Indian Dermatology Online Journal

: 2015  |  Volume : 6  |  Issue : 3  |  Page : 225--226

Malignant peripheral nerve sheath tumour in a patient with a plexiform neurofibromatosis

Ravi Nekkanti, Raghunath Prabhu, Annappa Kudva, Sakshi Sadhu 
 Department of Surgery, Kasturba Medical College, Manipal University, Manipal, Karnataka, India

Correspondence Address:
Dr. Raghunath Prabhu
Department of Surgery, Kasturba Medical College, Manipal University, Manipal - 576 104

How to cite this article:
Nekkanti R, Prabhu R, Kudva A, Sadhu S. Malignant peripheral nerve sheath tumour in a patient with a plexiform neurofibromatosis.Indian Dermatol Online J 2015;6:225-226

How to cite this URL:
Nekkanti R, Prabhu R, Kudva A, Sadhu S. Malignant peripheral nerve sheath tumour in a patient with a plexiform neurofibromatosis. Indian Dermatol Online J [serial online] 2015 [cited 2020 May 27 ];6:225-226
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Full Text


Malignant Peripheral Nerve Sheath Tumors (MPNST) occur most often among patients with plexiform neurofibroma (NF)-1 and should be suspected in patients who complain of a sudden increase in size or pain following a latent period of 10 years or more.

We present a case of a 21-year-old man with a history of gradually increasing swelling in the lower back for the past 14 years. In the last 2 years, he noticed a rapid increase in size of the swelling and was associated pain. In addition, multiple café au lait macules along with several discrete cutaneous NFs were present over the chest and anterior abdominal wall. A tender, nearly spherical, nonreducible mobile swelling with diffuse borders measuring 15 cm × 13 cm was seen in the midline over the lower back [Figure 1]. Slit lamp examination of the eye revealed iris hamartomas (lisch nodules), favoring a diagnosis of NF 1. Magnetic resonance imaging (MRI) of the back showed a lesion that was iso-intense on T1-weighted and hyper-intense on T2-weighted imaging with intra-lesional areas of hemorrhage; findings consistent with the diagnosis of a PNST. There was no history of neurological deficits, paraesthesias or visual disturbances. Chest X-ray and ultrasound of the abdomen did not reveal any metastasis.{Figure 1}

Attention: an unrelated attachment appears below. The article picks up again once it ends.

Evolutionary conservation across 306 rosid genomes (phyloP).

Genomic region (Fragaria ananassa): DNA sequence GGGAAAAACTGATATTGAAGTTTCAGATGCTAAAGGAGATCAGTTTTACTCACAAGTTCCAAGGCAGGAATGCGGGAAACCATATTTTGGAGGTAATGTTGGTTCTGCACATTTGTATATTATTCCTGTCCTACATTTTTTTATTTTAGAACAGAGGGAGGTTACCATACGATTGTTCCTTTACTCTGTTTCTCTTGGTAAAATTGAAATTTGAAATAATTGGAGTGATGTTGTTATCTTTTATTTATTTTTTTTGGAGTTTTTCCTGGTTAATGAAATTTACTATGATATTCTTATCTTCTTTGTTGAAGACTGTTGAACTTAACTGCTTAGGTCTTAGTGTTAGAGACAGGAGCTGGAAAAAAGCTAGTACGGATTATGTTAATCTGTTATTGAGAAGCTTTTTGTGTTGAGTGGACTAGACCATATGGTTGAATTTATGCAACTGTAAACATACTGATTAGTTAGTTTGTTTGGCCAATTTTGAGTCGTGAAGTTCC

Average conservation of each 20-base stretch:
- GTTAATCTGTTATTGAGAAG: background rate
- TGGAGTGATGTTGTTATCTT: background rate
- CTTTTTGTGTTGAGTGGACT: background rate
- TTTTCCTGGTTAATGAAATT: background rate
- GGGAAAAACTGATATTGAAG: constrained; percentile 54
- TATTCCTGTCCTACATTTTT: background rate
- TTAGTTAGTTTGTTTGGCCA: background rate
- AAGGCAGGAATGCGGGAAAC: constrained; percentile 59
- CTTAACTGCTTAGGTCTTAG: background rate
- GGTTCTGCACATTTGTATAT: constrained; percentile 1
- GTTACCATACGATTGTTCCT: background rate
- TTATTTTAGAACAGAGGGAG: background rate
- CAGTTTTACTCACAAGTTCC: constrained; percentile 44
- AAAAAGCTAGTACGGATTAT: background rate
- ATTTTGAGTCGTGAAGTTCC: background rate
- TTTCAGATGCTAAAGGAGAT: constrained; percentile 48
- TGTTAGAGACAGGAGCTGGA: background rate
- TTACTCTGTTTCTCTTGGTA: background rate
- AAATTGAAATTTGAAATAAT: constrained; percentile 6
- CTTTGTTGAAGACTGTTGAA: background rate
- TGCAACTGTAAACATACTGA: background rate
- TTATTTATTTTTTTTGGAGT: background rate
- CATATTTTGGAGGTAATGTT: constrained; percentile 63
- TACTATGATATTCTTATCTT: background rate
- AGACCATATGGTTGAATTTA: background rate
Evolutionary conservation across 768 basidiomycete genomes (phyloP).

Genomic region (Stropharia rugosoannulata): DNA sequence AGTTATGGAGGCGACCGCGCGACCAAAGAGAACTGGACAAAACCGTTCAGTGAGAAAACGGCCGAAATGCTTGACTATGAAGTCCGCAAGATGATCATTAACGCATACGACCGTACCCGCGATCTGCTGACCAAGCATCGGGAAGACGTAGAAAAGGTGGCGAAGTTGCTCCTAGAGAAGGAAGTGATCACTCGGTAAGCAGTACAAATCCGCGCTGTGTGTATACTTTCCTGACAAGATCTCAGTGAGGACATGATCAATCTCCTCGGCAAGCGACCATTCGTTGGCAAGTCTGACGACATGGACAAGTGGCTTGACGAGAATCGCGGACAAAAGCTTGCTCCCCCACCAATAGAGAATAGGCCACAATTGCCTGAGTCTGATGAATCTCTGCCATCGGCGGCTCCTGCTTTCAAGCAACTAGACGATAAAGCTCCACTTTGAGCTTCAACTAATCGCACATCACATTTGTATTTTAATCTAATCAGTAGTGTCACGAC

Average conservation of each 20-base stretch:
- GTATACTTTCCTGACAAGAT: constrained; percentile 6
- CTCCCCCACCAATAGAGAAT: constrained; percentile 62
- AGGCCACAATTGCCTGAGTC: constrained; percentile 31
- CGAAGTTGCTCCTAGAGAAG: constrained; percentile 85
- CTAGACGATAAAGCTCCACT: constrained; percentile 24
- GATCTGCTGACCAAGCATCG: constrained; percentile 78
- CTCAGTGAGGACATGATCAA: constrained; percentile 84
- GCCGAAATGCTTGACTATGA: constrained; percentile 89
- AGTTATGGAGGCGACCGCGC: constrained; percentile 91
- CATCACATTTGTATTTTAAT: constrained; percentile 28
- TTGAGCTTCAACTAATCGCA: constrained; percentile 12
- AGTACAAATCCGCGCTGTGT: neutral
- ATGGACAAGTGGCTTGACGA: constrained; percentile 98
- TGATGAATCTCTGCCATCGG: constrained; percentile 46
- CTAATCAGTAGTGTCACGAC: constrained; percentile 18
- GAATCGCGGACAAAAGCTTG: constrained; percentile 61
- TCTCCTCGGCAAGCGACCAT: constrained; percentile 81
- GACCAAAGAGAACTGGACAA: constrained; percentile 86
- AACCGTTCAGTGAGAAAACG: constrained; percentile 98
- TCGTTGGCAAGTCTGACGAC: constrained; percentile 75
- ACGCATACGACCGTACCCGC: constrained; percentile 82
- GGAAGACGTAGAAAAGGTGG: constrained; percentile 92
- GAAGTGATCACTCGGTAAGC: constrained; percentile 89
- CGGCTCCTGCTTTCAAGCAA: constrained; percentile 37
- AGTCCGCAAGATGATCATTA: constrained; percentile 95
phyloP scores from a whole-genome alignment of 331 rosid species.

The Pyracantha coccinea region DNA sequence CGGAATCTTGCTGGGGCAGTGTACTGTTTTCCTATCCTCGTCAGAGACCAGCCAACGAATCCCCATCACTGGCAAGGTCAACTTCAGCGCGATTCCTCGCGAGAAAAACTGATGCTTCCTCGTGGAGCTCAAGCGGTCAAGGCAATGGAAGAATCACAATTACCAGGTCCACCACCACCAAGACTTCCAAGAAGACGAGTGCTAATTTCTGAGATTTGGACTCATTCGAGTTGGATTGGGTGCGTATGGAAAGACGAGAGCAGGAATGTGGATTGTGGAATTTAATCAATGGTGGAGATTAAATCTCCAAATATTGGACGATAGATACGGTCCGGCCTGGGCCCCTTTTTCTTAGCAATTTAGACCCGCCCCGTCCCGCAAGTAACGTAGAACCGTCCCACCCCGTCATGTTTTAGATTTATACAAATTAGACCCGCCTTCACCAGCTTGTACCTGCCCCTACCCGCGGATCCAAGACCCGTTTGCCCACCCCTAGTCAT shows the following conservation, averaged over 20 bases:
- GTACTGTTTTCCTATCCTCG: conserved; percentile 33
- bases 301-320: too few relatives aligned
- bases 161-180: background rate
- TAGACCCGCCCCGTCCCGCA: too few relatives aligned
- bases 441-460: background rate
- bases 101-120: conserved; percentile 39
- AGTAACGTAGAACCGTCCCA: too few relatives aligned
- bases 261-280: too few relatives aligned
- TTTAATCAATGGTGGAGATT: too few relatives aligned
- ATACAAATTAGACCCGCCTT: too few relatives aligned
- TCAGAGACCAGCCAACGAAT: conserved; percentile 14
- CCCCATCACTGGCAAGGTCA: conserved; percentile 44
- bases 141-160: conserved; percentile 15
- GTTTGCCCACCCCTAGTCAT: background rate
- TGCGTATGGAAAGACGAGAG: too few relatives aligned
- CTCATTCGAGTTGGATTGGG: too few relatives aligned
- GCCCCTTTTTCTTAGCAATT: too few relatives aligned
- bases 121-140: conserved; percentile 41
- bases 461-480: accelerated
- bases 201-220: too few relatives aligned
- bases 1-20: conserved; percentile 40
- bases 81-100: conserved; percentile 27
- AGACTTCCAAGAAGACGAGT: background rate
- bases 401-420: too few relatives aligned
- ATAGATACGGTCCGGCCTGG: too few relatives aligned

Patient underwent wide local excision of the tumor. Histopathology revealed a biphasic tumor with hyper-cellular [Figure 2] and hypo-cellular [Figure 3] areas composed of fascicles of spindle-shaped cells. Focal areas of nuclear buckling and entrapped nerves were seen. Periphery of the tumor showed an NF. Findings were suggestive of an MPNST arising in a background of NF. Vimentin was positive in the tumor cells [Figure 4]. S 100 was focally positive in the MPNST and diffusely positive in the NF [Figure 5]. He received adjuvant external beam radiotherapy 50 Gray for six weeks. The patient is symptom free and is on regular three monthly follow-up.{Figure 2}{Figure 3}{Figure 4}{Figure 5}

The incidence of MPNSTs in the general population is only 0.001%, [1] with no gender [1] or race predilection. MPNSTs are estimated to occur in 2-5% of patients with NF-1, and half the cases of MPNST occur in the background of NF-1. [2] Individuals with NF 1 with a plexiform type of NFs are at 18 times higher risk of developing MPNST than those patients who do not have internal plexiform NFs. [3] Malignant transformation of a preexisting NF should be suspected whenever a patient with NF-1 gives history of rapid change in size of tumor or pain, or onset of neurologic deficit. [4] Predisposing factors include tumor size, grade and location at the time of presentation. Mutation in the tumor suppressor gene p53 is associated with an increased chance of malignancy. MRI provides preoperative information about the site and extent of the tumor and rules out distant spread. Intra-tumoral lobulation and the presence of a high signal-intensity area on T1-weighted are considered to be diagnostic indicators of MPNST. The high specificity of flurodeoxyglucose positron emission tomography makes it a better diagnostic modality. [5] To establish malignant changes in a NF, a multiple quadrant open biopsy of the tumor is advocated [6] particularly when an excision biopsy is not possible. Once a diagnosis of MPNST is recognized, the mainstay of treatment is wide excision with oncological clearance to the extent possible. Radiotherapy is currently recommended postoperatively by the oncology consensus group. Local recurrence as high as 32-65% has been reported following wide local excision with tumor free margins after a median interval of 5-32.2 months. [6] Role of chemotherapy with doxorubicin, ifosfamide and etopside is under trial. Recent advances with targeted therapies like histone dieacetylase inhibitors have shown promising results. [7]


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